Naval navigation has for thousands of years been one of the greatest frontiers for mankind. Negotiating the infinite vastness and the at-times vicious circumstances of the open seas to reach a distant destination has tested the prowess of captains, adventurers, lone skippers and watchmakers alike. Rolex has for decades nursed a close connection with the intense world of yachting and today we look at some of the notable chapters in their shared history.
For over 60 years, Rolex has been a committed partner of yachting's most prestigious races, regattas, clubs and sailors – it is here where Rolex's high standards of excellence collide with the finest spirit of yachting.
Although Rolex began writing the history of water proof watches with the world's first water resistance wrist watch, the Rolex Oyster, back in the 1920s, when it comes to the brand and yachting, it all started in the late 1950s¬. It was at this time that the Swiss watchmaker formed an alliance with the New York Yacht Club, the founding father of the famed America's Cup, as well with the exquisite-sounding Royal Yacht Squadron in the United Kingdom.
Before we talk regatta races though, let us highlight the outstanding performance of a lone man, Sir Francis Chichester (1901-1972). In 1960, Chichester won the first solo transatlantic race in his "Gipsy Moth III," sailing from Plymouth to New York City in 40 days.
He then set sail for an around-the-world voyage from Plymouth in August 27, 1966 and sailed 14,100 miles to Sydney in 107 days, only to up this achievement a year later by sailing 15,517 miles in 119 days – the longest passage made by a small sailing vessel without a port of call. He then was knighted in May 1967 by Queen Elizabeth II.
And his company during these trips?
A Rolex Oyster watch.
As so many pictures and even a telegram commemorate: Sir Francis Chichester wore his trusty watch on his lone adventure around the world – with a telegram from 29 May, 1967 saying: "Have worn my Rolex Oyster Perpetual throughout voyage around world. Chichester."
Rolex even ran advertisements at the time with a picture of his 55-foot "Gypsy Moth IV" and a scan of his telegram, with the ad saying: "Today's Great Men of Adventure wear Rolex."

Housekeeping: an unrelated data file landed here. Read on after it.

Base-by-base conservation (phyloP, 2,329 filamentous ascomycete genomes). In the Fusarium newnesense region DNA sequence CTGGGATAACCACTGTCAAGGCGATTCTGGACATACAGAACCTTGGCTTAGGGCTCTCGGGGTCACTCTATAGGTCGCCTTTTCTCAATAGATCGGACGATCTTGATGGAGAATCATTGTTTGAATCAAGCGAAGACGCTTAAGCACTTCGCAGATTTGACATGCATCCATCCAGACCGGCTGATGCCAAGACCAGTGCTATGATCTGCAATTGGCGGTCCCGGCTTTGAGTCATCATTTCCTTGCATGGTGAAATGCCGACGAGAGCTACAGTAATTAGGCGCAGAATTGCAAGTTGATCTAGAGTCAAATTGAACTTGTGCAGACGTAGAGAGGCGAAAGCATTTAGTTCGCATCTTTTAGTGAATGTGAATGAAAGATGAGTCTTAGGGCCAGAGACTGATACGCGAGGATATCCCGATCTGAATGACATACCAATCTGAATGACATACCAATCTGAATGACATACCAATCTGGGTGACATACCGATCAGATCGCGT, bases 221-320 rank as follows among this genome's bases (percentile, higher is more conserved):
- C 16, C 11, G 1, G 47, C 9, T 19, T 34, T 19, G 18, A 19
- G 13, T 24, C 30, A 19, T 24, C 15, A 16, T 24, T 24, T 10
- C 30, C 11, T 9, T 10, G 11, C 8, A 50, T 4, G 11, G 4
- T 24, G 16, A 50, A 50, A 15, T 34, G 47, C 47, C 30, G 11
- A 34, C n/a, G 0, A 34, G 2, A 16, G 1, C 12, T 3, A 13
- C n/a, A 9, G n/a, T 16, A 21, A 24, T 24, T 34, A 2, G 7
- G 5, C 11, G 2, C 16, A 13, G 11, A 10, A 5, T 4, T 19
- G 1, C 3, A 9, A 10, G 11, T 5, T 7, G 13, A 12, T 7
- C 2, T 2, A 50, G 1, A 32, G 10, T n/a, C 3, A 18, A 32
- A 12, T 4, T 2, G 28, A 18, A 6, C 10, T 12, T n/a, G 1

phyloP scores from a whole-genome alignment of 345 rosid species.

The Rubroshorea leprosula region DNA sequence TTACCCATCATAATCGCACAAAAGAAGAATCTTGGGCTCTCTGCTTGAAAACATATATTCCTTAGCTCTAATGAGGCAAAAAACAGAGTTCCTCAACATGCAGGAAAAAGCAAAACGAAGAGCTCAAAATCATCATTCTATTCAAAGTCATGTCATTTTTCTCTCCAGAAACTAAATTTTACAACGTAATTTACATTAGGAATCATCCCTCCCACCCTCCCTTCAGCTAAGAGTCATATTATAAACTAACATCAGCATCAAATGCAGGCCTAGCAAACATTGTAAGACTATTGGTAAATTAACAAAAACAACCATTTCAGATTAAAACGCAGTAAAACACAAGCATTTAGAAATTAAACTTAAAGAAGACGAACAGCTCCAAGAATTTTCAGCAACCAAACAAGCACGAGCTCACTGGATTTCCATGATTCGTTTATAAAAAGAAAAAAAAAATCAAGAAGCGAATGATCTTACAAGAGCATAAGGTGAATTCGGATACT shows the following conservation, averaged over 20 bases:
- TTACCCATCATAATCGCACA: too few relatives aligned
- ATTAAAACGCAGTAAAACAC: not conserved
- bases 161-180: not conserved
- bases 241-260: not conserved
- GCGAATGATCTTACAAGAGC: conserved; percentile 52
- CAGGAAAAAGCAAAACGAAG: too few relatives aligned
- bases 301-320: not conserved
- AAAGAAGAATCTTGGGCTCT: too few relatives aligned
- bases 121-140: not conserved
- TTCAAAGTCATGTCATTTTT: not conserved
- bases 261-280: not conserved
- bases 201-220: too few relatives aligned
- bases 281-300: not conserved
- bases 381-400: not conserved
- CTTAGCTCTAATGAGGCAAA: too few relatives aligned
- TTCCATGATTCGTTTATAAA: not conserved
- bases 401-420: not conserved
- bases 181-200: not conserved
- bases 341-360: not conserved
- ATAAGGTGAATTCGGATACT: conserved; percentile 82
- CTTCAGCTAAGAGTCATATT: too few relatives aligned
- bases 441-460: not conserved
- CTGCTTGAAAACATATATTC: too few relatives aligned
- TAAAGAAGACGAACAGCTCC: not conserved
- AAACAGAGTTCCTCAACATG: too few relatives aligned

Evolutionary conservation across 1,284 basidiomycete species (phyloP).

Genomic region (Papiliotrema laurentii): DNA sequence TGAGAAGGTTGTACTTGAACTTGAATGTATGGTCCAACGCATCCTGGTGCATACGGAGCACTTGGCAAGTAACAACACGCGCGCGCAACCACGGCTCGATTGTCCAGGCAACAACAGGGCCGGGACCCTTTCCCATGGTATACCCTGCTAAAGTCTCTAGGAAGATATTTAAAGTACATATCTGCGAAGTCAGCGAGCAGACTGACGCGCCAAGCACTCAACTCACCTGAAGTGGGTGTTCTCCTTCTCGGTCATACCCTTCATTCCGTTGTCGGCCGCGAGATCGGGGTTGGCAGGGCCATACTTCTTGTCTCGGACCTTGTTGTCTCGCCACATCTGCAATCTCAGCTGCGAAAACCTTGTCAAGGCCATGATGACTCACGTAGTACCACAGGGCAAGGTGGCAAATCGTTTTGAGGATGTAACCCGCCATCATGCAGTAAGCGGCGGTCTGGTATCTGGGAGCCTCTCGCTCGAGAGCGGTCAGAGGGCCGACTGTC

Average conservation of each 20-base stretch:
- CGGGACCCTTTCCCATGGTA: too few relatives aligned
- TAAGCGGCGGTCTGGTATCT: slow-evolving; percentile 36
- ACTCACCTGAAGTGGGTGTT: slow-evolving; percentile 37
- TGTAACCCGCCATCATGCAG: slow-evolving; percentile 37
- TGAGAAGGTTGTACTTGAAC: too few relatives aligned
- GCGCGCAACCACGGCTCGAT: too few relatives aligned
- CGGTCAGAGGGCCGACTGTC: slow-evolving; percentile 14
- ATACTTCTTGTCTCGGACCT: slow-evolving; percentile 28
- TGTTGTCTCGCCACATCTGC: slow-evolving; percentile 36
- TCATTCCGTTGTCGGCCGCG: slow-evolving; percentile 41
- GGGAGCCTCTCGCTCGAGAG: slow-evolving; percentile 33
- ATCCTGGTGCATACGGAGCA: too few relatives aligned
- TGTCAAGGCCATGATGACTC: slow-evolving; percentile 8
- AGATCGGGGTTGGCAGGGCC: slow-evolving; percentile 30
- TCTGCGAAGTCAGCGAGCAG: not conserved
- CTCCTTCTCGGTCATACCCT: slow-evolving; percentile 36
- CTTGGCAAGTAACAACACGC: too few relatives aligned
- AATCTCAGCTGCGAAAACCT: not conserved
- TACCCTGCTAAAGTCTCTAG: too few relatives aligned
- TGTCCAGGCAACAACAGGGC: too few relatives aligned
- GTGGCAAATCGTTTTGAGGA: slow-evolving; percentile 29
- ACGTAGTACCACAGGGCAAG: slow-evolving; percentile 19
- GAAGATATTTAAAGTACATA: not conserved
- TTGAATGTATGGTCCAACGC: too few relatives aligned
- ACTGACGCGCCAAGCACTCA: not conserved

Having been an avid supporter of some of the most prestigious and demanding yacht races in the world, Rolex has partnered with the Rolex Sydney Hobart Yacht Race, hosted by the Cruising Yacht Club of Australia every year, and the Rolex Fastnet Race, organized by the Royal Ocean Racing Club (RORC) every two years, are at the forefront of the leading offshore races. Fiercely challenging and frequently subject to extreme weather conditions off the coasts of Australia and the British Isles respectively, these races bring a tremendous sense of personal achievement to those that complete them.
They attract large and varied fleets as well as a combination of professional sailing talent and Corinthian amateurs who share the same competitive edge. In a similar vein, the Rolex TP52 World Championship attracts the best sailors from around the world in the highest-level Grand Prix competition organized for yacht owners and their teams. The rules guarantee similar yachts, allowing the skill of the crews to make the difference.
The point however is that Rolex is in a unique position in its partnering with such events, for it not only shares the core values linked to the successful navigation of the open waters in what are some of the most demanding regattas, but also painstakingly crafts watches that are able to perform at their fullest in these very environments. Winning a race and an accompanying Rolex timepiece is the ultimate goal for the world's very best sailors – and that can only be so because of Rolex's long-term dedication to catering to this special, thousand-year-old dimension in excellence.
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